25 LIMITED ENGLISH PROFICIENT (LEP) STUDENT ENROLLMENT TRACKING SYSTEM SCHOOL YEAR Each year, the Office of Specialized Populations collects enrollment information on students who have a native language other than English and students who are limited English proficient (LEP). The department will continue to collect the data through the Internet to include the following types of data: Data for three-and four-year-old preschool students; and Data for LEP special education students in grades K-12. Number of students from the total district population that speak a language other than English at home

26 LIMITED ENGLISH PROFICIENT (LEP) STUDENT ENROLLMENT TRACKING SYSTEM SCHOOL YEAR The student information reported should be based on enrollment as of October 15, 2005, and the report must be submitted via the Internet to the Department of Education.

27 LIMITED ENGLISH PROFICIENT (LEP) STUDENT ENROLLMENT TRACKING SYSTEM SCHOOL YEAR Your DOE Net account will not provide access to the LEP data collection. LEP accounts must be assigned through the DOE Web Administrator System. Information regarding the Web Administrator System can be found at The form necessary to submit and create a Web Administrator Account is available at this site.

28 LIMITED ENGLISH PROFICIENT (LEP) STUDENT ENROLLMENT TRACKING SYSTEM SCHOOL YEAR For technical assistance with the data collection system, please your questions to or call (609)

29 Immigrant Student Count Each February, a count is requested on the number of immigrant students in districts. The information requested is the number eligible immigrant students (Pre K-12) enrolled in the school district and the number of eligible immigrant students enrolled in nonprofit, nonpublic schools within the district. Districts experiencing a significant increase may receive immigrant funds under Title III.

30 Eligibility Criteria for Immigrant Funds combined public and nonpublic immigrant student enrollment must be at least a 2% increase as compared to the average of the two previous years total public and nonpublic enrollment must be 20 or more immigrant students must be eligible for Title III funds ($10,000 or greater or a consortium)

31 Federal Definition of Immigrant Student Aged 3 to 21 Were not born in any state, Puerto Rico, U.S. Virgin Islands (St. Thomas, St. Croix and St. John Have not been attending one or more schools in one or more states for more than three full academic years.

32 LEP Annual Progress/Exit Each spring or close to the end of the school year, districts are required to report to NJDOE the results of the language proficiency test. ALL DISTRICTS WITH LEP STUDENTS MUST REPORT. The results that are reported are the number of students that scores in each of the 5 proficiency levels. Reporting must be done by grade level and time in program.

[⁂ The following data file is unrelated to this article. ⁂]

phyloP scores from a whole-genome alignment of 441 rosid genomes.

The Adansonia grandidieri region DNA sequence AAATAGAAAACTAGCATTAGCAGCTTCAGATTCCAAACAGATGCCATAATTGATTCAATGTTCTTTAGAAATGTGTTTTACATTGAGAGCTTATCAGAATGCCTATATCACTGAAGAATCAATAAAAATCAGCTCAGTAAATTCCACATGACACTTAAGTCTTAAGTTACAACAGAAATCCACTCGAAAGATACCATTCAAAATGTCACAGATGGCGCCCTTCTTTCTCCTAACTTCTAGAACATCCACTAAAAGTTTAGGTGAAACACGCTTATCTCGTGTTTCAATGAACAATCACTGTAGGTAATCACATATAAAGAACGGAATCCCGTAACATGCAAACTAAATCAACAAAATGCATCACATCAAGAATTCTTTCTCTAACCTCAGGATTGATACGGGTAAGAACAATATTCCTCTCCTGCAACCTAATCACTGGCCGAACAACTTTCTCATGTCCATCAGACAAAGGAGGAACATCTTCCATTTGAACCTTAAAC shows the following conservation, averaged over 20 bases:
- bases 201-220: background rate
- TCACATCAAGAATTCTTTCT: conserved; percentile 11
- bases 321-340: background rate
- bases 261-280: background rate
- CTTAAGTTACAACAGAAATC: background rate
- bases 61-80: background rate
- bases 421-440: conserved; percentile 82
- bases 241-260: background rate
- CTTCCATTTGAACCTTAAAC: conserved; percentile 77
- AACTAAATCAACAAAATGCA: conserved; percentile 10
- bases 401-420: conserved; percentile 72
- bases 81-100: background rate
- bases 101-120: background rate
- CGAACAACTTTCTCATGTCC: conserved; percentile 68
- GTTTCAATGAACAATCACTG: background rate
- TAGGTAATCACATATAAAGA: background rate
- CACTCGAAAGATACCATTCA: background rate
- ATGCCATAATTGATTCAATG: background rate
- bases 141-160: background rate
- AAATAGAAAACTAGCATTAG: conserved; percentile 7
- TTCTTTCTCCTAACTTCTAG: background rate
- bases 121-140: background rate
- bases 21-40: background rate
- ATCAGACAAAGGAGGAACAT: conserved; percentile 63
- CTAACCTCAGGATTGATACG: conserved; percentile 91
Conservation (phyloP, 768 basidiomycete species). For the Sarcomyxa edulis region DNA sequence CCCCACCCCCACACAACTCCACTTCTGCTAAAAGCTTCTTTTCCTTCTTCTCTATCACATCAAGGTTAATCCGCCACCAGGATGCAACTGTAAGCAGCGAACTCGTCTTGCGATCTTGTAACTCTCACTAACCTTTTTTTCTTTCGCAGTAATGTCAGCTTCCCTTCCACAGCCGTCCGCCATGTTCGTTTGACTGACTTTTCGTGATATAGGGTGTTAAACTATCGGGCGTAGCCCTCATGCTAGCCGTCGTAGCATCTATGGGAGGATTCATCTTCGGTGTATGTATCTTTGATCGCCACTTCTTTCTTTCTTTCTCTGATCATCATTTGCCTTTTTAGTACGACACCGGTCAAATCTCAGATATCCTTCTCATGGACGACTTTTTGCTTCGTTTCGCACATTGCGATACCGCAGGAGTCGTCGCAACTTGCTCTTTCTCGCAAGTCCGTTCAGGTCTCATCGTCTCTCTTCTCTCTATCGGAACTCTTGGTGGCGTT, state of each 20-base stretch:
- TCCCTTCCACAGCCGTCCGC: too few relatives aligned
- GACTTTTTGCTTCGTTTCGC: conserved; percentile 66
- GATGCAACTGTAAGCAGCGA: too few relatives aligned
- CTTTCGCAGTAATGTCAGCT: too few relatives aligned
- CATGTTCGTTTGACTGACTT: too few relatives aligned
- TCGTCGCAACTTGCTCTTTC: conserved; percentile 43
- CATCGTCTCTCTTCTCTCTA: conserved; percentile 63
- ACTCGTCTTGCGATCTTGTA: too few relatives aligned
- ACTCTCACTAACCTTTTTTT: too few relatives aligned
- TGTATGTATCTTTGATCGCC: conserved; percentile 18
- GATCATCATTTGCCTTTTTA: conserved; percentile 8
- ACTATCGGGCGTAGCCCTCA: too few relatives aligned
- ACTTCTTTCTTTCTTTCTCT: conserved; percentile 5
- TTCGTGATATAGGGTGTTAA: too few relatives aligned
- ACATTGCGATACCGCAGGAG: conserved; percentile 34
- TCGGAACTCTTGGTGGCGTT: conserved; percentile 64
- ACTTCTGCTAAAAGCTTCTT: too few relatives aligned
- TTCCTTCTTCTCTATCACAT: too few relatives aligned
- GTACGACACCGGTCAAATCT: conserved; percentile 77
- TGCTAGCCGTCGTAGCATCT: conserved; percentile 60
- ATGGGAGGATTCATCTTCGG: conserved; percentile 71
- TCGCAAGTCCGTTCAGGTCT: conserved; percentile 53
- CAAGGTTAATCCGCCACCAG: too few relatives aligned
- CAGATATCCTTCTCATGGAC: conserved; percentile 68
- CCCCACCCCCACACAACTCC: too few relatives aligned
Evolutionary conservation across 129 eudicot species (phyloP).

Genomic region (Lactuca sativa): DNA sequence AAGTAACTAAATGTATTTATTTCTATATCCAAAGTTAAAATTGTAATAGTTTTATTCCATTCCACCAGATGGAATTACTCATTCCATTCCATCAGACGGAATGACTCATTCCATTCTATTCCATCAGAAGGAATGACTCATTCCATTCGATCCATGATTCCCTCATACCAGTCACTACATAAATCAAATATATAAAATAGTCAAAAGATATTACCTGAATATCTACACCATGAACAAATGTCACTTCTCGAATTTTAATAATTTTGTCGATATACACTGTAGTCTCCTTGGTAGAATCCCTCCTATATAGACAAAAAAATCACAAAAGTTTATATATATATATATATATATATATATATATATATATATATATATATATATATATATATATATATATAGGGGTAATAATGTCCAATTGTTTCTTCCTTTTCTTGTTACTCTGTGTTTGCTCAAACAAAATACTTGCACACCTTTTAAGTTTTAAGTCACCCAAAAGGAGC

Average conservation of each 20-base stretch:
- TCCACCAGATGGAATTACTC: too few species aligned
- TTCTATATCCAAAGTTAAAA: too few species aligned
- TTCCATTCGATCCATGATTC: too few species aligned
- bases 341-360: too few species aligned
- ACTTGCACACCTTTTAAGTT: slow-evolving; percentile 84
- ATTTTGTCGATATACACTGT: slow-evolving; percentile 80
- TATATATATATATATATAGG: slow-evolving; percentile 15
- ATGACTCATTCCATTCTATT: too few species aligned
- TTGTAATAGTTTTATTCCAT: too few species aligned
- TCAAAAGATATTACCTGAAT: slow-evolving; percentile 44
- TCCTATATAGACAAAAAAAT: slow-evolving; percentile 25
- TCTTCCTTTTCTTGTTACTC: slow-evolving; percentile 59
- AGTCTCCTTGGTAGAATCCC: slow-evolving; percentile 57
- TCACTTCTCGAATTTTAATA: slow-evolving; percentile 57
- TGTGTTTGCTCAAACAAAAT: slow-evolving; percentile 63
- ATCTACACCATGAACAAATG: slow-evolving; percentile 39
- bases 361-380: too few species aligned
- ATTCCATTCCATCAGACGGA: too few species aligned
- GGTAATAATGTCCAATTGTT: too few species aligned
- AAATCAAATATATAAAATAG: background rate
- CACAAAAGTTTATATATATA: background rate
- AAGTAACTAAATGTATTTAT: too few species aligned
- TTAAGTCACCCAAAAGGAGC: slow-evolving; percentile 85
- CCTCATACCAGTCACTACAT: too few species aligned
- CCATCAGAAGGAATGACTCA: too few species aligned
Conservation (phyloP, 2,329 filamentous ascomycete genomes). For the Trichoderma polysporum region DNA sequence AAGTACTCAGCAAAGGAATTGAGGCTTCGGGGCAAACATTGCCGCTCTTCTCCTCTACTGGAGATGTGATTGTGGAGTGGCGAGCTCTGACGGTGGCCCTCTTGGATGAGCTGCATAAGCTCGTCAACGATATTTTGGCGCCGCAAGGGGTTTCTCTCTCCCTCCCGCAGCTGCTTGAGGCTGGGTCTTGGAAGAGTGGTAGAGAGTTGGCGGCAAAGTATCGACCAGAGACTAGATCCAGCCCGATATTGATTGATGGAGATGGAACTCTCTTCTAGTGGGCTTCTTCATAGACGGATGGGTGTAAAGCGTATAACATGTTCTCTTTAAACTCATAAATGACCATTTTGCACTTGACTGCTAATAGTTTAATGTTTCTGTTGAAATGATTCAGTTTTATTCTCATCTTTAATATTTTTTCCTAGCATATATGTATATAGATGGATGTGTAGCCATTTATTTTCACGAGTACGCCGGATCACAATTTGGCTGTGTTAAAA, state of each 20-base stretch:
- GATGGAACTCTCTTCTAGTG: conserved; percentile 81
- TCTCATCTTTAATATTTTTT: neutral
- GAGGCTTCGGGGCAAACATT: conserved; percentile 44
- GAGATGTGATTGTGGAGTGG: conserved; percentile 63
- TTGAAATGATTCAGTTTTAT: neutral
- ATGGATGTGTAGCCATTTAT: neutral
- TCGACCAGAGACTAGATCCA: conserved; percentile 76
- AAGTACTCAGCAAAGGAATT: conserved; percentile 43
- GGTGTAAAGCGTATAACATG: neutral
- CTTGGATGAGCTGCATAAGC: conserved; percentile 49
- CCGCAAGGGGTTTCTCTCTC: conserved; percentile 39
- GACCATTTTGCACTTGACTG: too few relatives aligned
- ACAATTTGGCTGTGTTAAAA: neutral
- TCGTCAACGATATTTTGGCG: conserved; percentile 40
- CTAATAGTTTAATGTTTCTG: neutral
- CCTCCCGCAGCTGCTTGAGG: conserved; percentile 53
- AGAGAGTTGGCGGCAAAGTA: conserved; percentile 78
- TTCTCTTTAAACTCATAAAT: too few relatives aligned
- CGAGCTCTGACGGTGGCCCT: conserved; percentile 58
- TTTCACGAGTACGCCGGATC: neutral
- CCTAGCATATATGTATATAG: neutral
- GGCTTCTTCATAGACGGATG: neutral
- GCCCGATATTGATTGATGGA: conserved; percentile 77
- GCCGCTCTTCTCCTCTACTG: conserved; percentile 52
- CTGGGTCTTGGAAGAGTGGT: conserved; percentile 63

33 Recording Language Proficiency Data on ELP Maintain records of scores and proficiency levels for all students on all sections of the test Maintain records of continuous date language instruction began and grade level of the student LEP Student Sample Database

34 Reporting ELP and Exit Data By school By grade By time in program receiving English language instruction (Less than 1 yr, first year, second year, etc.) Number of students at each level of English language proficiency (Levels 1,2,3,4 & 5) Number of students exiting Number of students improving at least one level from previous year

35 TITLE III Parental Notification NCLB provides specific instructions and requirements that districts must, no later than 30 days after the beginning of the school year, must inform the parent or parents of a limited English proficient (LEP) student that their child has been identified for participation in a language instruction educational program. Districts not receiving Title III funds still must notify parents according to NJAC 6A:

36 Assessment Language Proficiency State Assessments

37 Language Proficiency Tests Approved Tests: IDEA Proficiency Test (IPT)- Ballard and Tighe Publishers Maculaitis II (MACII) Test of English Language Proficiency –Touchstone Applied Science Associates Language Assessment Scales (LAS)- CTB/McGraw-Hill New Test ( Spring, 2006)

38 Use of Language Proficiency Tests Identification of LEP Students upon Enrollment Measure Progress in Learning English Determine Readiness for Exit (multiple indicators)

39 Statewide Assessments LEP students may take assessments with accommodations Extra time Bilingual dictionary Translated instructions Exemption from Language Arts Literacy test during 1 st year in U.S. school

40 Previous standards aligned the TESOL ESL standards to New Jerseys Language Arts Literacy Standards NJ Language Arts Literacy Standards were revised in 2002 and in 2004 No Child Left Behind mandates ELP standards that: address the four domains of listening, speaking, reading and writing and are linked to the academic content and achievement standards in reading/language arts, mathematics and science (by ) New Jersey English Language Proficiency Standards

41 Professional Development Second Language Model Program Resource Centers NJTESOL-NJBE – English Language Learners in the Mainstream Tutorial

42 Sheltered-Instruction Training A professional development model with an effective approach for teaching limited English proficient students both language and content.

43 Sheltered-Instruction Training Four-day summer institute; three follow-up meetings throughout the school year On-site support by college faculty Provide training to secondary content teachers on effective sheltered-instruction strategies Build capacity of teachers to provide turn-key training and coaching on sheltered instruction for ELLs


45 New Jersey Department of Education Office of Specialized Populations Bureau of Bilingual/ESL Education James F. Curry, Acting Director, Raquel Sinai, Bilingual/ESL Coordinator, Lori Ramella, Bilingual/ESL Education Program Specialist, Ericka Reed, Bilingual/ESL Education Program Specialist, (609)